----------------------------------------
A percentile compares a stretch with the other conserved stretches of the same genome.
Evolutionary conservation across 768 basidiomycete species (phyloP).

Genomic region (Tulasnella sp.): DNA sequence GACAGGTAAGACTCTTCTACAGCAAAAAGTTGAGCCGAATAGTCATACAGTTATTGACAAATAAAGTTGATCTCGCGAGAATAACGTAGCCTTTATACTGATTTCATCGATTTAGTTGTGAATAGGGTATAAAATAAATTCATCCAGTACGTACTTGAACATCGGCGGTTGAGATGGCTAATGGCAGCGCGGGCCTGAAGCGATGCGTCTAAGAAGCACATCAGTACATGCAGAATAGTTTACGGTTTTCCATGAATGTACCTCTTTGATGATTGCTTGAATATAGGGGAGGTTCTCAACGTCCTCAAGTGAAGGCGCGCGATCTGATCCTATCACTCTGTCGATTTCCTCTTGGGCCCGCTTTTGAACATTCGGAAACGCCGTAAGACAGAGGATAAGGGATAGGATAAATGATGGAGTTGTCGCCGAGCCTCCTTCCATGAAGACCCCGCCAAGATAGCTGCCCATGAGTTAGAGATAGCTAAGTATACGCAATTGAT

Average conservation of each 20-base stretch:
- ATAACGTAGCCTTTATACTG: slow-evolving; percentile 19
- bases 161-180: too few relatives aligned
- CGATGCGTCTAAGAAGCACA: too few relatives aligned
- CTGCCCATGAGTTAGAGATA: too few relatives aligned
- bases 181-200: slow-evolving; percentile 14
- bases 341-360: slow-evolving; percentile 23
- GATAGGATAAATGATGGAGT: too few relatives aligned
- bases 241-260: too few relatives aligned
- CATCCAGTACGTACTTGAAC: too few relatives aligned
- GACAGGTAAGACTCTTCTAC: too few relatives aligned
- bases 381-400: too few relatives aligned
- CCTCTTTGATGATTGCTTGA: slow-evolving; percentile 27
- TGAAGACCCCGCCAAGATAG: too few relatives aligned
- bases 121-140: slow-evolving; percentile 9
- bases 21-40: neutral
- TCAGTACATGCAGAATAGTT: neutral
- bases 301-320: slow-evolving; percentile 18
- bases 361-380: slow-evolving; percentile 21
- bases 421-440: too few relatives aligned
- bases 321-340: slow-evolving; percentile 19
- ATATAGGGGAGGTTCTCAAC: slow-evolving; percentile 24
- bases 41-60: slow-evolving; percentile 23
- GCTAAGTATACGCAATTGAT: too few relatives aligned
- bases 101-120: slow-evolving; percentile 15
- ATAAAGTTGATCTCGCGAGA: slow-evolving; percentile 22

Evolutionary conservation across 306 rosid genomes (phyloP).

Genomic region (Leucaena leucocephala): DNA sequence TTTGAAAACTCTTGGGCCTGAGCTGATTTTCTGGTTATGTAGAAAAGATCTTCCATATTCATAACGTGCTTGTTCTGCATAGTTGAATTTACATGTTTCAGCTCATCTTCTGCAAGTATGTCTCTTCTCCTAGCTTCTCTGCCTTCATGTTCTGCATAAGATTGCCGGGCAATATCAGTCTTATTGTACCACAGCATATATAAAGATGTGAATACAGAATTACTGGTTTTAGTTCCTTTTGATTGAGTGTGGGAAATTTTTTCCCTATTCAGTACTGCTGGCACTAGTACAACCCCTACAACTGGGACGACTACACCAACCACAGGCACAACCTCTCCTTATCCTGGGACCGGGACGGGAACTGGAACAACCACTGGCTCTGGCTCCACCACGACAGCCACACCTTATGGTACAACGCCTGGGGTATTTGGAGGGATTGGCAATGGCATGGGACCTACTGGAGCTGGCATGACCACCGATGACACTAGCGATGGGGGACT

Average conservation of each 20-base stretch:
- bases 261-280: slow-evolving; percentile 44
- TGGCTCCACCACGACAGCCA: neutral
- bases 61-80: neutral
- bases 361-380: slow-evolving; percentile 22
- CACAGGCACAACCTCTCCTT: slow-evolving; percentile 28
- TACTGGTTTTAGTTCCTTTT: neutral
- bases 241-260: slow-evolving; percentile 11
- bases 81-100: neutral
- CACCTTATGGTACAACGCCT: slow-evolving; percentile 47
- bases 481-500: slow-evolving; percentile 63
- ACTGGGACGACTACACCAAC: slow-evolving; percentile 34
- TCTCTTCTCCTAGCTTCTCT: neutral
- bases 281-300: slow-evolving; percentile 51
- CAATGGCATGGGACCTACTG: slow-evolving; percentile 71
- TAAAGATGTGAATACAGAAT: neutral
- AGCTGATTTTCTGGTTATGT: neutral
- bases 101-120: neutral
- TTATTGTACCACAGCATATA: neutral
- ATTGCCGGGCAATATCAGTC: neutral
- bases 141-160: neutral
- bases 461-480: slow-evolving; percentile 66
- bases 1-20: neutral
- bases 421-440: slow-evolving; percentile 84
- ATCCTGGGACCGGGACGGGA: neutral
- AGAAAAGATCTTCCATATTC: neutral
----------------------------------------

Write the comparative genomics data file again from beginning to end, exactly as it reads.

A percentile compares a stretch with the other conserved stretches of the same genome.
Evolutionary conservation across 768 basidiomycete species (phyloP).

Genomic region (Tulasnella sp.): DNA sequence GACAGGTAAGACTCTTCTACAGCAAAAAGTTGAGCCGAATAGTCATACAGTTATTGACAAATAAAGTTGATCTCGCGAGAATAACGTAGCCTTTATACTGATTTCATCGATTTAGTTGTGAATAGGGTATAAAATAAATTCATCCAGTACGTACTTGAACATCGGCGGTTGAGATGGCTAATGGCAGCGCGGGCCTGAAGCGATGCGTCTAAGAAGCACATCAGTACATGCAGAATAGTTTACGGTTTTCCATGAATGTACCTCTTTGATGATTGCTTGAATATAGGGGAGGTTCTCAACGTCCTCAAGTGAAGGCGCGCGATCTGATCCTATCACTCTGTCGATTTCCTCTTGGGCCCGCTTTTGAACATTCGGAAACGCCGTAAGACAGAGGATAAGGGATAGGATAAATGATGGAGTTGTCGCCGAGCCTCCTTCCATGAAGACCCCGCCAAGATAGCTGCCCATGAGTTAGAGATAGCTAAGTATACGCAATTGAT

Average conservation of each 20-base stretch:
- ATAACGTAGCCTTTATACTG: slow-evolving; percentile 19
- bases 161-180: too few relatives aligned
- CGATGCGTCTAAGAAGCACA: too few relatives aligned
- CTGCCCATGAGTTAGAGATA: too few relatives aligned
- bases 181-200: slow-evolving; percentile 14
- bases 341-360: slow-evolving; percentile 23
- GATAGGATAAATGATGGAGT: too few relatives aligned
- bases 241-260: too few relatives aligned
- CATCCAGTACGTACTTGAAC: too few relatives aligned
- GACAGGTAAGACTCTTCTAC: too few relatives aligned
- bases 381-400: too few relatives aligned
- CCTCTTTGATGATTGCTTGA: slow-evolving; percentile 27
- TGAAGACCCCGCCAAGATAG: too few relatives aligned
- bases 121-140: slow-evolving; percentile 9
- bases 21-40: neutral
- TCAGTACATGCAGAATAGTT: neutral
- bases 301-320: slow-evolving; percentile 18
- bases 361-380: slow-evolving; percentile 21
- bases 421-440: too few relatives aligned
- bases 321-340: slow-evolving; percentile 19
- ATATAGGGGAGGTTCTCAAC: slow-evolving; percentile 24
- bases 41-60: slow-evolving; percentile 23
- GCTAAGTATACGCAATTGAT: too few relatives aligned
- bases 101-120: slow-evolving; percentile 15
- ATAAAGTTGATCTCGCGAGA: slow-evolving; percentile 22

Evolutionary conservation across 306 rosid genomes (phyloP).

Genomic region (Leucaena leucocephala): DNA sequence TTTGAAAACTCTTGGGCCTGAGCTGATTTTCTGGTTATGTAGAAAAGATCTTCCATATTCATAACGTGCTTGTTCTGCATAGTTGAATTTACATGTTTCAGCTCATCTTCTGCAAGTATGTCTCTTCTCCTAGCTTCTCTGCCTTCATGTTCTGCATAAGATTGCCGGGCAATATCAGTCTTATTGTACCACAGCATATATAAAGATGTGAATACAGAATTACTGGTTTTAGTTCCTTTTGATTGAGTGTGGGAAATTTTTTCCCTATTCAGTACTGCTGGCACTAGTACAACCCCTACAACTGGGACGACTACACCAACCACAGGCACAACCTCTCCTTATCCTGGGACCGGGACGGGAACTGGAACAACCACTGGCTCTGGCTCCACCACGACAGCCACACCTTATGGTACAACGCCTGGGGTATTTGGAGGGATTGGCAATGGCATGGGACCTACTGGAGCTGGCATGACCACCGATGACACTAGCGATGGGGGACT

Average conservation of each 20-base stretch:
- bases 261-280: slow-evolving; percentile 44
- TGGCTCCACCACGACAGCCA: neutral
- bases 61-80: neutral
- bases 361-380: slow-evolving; percentile 22
- CACAGGCACAACCTCTCCTT: slow-evolving; percentile 28
- TACTGGTTTTAGTTCCTTTT: neutral
- bases 241-260: slow-evolving; percentile 11
- bases 81-100: neutral
- CACCTTATGGTACAACGCCT: slow-evolving; percentile 47
- bases 481-500: slow-evolving; percentile 63
- ACTGGGACGACTACACCAAC: slow-evolving; percentile 34
- TCTCTTCTCCTAGCTTCTCT: neutral
- bases 281-300: slow-evolving; percentile 51
- CAATGGCATGGGACCTACTG: slow-evolving; percentile 71
- TAAAGATGTGAATACAGAAT: neutral
- AGCTGATTTTCTGGTTATGT: neutral
- bases 101-120: neutral
- TTATTGTACCACAGCATATA: neutral
- ATTGCCGGGCAATATCAGTC: neutral
- bases 141-160: neutral
- bases 461-480: slow-evolving; percentile 66
- bases 1-20: neutral
- bases 421-440: slow-evolving; percentile 84
- ATCCTGGGACCGGGACGGGA: neutral
- AGAAAAGATCTTCCATATTC: neutral